“Shut up, I just want my medicine,” said Phoenix, walking into the store.
“And heeeeere I am!” bellowed Ritardando as he careened down the stairs.
Gold Standard stared at him. He was wearing some flashy white suit, and his normally messy hair had been slicked back with copious amounts of styling gel.
“I’m gonna wear this for the concert tomorrow!” he said excitedly.
Phoenix stood there, staring at him with equal parts confusion and shock. “Concert?”
“Yeah!” Ritardando said excitedly.
“I’m going to be holding a sale tomorrow,” said Gold Standard, “come for the concert, stay for the savings. Or come for the savings, stay for the concert. Either one works.”
Phoenix didn’t say anything. He took a box of medicine, slapped down the requisite amount of money, and left.
“Hmm…” said Ritardando, “should ‘xonx’ be a word?”
“You’re planning on wearing that?”
“Uh-huh. I think we need to get more hair gel, though…”
Not eager to just wash it all off, Ritardando spent the rest of the day with that hairdo. Customers viewed it with confusion, but it didn’t bother Gold Standard. As long as the purchases continued and she continued to make money, she was fine. Ritardando had thankfully become less… enthusiastic about helping customers since his first day on the job. Despite his best intentions, if they wanted the product enough to buy it after his ‘help,’ they didn’t need it.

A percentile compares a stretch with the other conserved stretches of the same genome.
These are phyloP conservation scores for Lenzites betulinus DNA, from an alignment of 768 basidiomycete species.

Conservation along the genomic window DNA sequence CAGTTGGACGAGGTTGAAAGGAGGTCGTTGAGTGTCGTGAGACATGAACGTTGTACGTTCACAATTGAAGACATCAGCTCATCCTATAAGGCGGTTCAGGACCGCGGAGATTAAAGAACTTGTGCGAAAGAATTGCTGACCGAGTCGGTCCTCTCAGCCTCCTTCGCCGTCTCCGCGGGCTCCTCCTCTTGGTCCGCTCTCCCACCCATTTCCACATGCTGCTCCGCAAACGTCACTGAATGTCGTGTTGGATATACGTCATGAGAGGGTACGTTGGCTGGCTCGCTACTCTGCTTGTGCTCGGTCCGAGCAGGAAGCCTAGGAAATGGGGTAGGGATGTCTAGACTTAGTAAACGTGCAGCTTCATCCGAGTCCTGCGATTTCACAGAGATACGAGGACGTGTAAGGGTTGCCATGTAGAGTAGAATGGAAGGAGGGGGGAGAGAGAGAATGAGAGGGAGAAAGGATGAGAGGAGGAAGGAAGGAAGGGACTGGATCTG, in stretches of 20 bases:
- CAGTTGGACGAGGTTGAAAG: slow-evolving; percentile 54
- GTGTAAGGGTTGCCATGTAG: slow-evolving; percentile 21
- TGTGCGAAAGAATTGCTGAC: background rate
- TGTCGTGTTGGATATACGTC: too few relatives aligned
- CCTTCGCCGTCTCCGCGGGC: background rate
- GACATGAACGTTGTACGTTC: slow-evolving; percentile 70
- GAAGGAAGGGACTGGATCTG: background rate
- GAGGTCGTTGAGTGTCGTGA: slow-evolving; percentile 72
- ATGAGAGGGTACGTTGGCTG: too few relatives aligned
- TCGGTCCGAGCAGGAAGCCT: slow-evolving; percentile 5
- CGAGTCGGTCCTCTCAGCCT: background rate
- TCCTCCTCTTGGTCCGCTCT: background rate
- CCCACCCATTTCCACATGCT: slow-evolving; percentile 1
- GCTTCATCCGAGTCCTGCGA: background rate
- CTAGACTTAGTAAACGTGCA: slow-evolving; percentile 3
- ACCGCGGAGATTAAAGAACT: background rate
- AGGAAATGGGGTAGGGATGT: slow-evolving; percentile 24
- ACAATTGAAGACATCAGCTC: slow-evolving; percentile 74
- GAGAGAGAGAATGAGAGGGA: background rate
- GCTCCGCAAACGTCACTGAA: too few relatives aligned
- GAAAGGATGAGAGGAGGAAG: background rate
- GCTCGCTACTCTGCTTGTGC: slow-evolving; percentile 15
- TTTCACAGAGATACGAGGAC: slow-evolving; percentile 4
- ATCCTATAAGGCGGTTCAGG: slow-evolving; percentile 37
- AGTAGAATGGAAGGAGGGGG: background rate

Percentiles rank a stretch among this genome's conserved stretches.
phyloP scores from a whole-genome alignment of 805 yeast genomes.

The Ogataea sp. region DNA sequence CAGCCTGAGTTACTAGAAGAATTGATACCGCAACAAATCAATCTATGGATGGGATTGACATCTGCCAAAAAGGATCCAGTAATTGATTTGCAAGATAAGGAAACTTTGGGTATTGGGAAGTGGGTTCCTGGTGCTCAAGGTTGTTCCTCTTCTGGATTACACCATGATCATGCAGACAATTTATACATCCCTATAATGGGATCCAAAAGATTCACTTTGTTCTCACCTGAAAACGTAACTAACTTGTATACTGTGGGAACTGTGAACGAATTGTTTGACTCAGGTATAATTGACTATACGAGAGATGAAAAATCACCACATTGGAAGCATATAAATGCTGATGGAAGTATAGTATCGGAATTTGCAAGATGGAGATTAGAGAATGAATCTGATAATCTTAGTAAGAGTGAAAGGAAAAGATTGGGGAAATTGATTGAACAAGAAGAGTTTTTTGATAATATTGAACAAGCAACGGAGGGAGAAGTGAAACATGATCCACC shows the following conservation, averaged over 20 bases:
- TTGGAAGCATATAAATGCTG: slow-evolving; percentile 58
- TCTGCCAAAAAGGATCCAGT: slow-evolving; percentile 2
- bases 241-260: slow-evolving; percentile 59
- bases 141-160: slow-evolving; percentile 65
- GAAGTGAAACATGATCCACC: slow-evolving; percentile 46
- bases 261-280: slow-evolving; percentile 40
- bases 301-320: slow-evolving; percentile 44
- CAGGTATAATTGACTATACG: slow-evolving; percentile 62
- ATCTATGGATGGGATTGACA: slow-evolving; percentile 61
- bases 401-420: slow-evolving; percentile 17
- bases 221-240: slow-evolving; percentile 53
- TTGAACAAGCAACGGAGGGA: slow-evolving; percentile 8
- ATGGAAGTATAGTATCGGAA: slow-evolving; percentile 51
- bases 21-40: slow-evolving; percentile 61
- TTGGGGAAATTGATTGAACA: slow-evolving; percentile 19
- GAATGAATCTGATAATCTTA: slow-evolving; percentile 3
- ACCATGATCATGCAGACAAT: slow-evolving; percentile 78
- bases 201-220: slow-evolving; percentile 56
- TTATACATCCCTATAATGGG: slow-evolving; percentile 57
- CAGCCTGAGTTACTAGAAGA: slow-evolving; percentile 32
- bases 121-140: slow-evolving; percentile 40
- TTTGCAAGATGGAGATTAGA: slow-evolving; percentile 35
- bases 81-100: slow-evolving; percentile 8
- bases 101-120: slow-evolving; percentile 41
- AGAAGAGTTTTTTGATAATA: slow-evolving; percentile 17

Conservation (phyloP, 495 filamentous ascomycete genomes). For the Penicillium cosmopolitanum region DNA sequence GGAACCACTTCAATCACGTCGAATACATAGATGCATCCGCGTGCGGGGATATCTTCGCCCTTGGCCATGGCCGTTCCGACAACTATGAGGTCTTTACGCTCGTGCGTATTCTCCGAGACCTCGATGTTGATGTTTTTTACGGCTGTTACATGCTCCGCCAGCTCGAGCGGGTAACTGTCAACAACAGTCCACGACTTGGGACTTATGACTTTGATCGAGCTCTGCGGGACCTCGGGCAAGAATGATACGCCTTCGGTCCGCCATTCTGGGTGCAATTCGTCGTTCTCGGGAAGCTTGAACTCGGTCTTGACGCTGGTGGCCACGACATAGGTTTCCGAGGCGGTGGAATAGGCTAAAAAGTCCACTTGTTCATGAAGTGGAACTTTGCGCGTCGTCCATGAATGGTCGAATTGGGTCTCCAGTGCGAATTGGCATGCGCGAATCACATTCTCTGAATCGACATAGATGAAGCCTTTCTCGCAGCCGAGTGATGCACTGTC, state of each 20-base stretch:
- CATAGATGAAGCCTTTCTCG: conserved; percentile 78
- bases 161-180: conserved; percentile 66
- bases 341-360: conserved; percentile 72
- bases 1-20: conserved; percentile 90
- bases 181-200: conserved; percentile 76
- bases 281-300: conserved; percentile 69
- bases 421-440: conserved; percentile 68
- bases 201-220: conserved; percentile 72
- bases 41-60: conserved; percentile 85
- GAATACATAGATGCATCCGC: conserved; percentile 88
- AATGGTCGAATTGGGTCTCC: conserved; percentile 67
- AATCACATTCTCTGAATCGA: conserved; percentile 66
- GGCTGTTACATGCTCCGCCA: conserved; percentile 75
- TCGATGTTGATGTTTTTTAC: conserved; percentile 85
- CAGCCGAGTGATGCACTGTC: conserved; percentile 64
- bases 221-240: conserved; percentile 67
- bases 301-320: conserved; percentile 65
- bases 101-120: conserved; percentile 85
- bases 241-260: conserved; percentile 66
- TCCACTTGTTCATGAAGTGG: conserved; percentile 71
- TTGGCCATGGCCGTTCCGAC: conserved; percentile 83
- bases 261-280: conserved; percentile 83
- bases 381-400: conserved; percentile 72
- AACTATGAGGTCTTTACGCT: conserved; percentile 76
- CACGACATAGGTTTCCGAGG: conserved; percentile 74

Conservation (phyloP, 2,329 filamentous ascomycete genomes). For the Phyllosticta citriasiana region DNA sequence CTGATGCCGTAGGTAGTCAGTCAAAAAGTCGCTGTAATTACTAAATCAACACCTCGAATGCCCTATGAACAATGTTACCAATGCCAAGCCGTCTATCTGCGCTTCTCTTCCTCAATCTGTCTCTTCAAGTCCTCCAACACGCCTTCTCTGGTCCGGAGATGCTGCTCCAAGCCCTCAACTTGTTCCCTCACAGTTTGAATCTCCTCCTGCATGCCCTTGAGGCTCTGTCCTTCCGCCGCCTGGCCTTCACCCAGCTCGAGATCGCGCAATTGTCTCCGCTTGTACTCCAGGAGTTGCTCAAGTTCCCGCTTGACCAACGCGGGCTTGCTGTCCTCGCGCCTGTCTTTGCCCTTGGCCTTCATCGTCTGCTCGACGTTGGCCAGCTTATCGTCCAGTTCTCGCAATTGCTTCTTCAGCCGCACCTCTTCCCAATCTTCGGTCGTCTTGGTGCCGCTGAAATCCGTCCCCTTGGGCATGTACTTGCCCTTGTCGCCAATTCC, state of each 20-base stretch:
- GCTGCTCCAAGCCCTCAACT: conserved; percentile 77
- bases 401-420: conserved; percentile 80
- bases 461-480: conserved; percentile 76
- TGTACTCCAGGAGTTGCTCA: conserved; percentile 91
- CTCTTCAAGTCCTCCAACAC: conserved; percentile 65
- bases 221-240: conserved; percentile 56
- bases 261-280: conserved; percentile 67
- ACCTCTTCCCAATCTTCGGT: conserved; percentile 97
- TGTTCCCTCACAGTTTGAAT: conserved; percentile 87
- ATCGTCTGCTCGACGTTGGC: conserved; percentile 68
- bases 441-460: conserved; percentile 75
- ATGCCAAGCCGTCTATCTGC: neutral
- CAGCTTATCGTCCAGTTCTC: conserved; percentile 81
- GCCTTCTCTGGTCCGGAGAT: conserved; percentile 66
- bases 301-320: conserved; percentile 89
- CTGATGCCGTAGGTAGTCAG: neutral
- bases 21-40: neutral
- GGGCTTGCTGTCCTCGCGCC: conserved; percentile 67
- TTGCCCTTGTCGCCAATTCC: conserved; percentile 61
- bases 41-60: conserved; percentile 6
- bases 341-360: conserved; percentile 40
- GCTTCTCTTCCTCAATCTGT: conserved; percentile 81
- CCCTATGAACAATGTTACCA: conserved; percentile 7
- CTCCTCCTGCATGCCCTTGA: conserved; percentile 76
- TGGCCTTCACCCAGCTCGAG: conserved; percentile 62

The next day seemed to be completely silent at first. The sun still hadn’t burnt away all of the mist, and all the doors and windows in the town were shut.
This silent picture was completely shattered when one second-story window opened and a booming voice shouted “GOOOOOOD MORNING HOOFSTON!”
“Ritardando, not yet!”
“The concert will start shortly after I open shop,” Goldie said, reminding him of what the plan was. “Did you seriously get up early?”
“Uh-huh,” Ritardando said. His stomach growled. “I think you’re right…” he conceded, “I should have breakfast first.”
And he did. Cereal. Again. Always cereal.
“Y’know what we should have for breakfast sometime?” Ritardando suggested, “waffles. I love waffles. Haven’t had them in a while.”
“Well, we don’t have a waffle iron,” Gold Standard said, shrugging.
Actually, they did. Several, in fact, except they were on the store shelves and not in the kitchen. Gold Standard never liked to dip into inventory for personal use, even if she could. It just always looked ugly on the books – there’s a piece of inventory, gone, and no cash or credit in its place.
Ritardando looked up at the clock, and then sprang up out of his seat.
“What-” Goldie started.
“Time!” Ritardando chimed, rushing up the stairs, “it’s time! Time for our show to begin! Open the doors and stuff!”